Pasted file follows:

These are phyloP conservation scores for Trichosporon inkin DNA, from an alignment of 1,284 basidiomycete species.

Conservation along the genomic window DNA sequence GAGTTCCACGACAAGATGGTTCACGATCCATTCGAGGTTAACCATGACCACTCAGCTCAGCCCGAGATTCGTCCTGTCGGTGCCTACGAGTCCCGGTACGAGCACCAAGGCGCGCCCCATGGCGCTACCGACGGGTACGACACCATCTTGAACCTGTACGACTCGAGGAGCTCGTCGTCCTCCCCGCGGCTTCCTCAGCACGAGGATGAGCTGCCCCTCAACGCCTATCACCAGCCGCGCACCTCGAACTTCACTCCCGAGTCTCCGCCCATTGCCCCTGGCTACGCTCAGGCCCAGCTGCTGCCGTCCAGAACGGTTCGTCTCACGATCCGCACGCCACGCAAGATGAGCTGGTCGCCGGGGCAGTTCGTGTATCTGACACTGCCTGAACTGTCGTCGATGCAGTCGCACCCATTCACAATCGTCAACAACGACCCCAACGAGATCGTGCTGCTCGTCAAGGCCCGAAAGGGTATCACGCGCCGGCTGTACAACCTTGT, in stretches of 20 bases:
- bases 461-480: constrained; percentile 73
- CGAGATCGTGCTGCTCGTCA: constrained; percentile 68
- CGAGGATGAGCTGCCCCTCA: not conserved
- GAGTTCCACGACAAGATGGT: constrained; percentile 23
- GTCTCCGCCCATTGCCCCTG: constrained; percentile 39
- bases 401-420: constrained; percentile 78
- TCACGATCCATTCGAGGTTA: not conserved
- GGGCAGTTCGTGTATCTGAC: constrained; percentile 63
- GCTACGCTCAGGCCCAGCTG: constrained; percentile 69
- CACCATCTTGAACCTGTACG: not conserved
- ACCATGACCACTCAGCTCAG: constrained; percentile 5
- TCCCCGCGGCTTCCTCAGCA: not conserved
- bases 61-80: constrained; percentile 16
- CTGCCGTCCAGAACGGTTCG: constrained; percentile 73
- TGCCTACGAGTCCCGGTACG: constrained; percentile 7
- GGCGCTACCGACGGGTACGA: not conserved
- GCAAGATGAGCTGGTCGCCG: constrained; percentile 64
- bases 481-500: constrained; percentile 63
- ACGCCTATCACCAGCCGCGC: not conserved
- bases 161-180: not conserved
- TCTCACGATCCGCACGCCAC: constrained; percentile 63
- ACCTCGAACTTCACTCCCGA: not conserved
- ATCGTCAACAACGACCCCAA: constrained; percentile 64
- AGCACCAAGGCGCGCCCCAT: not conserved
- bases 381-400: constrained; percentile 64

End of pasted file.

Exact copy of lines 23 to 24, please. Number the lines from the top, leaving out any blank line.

- TCTCACGATCCGCACGCCAC: constrained; percentile 63
- ACCTCGAACTTCACTCCCGA: not conserved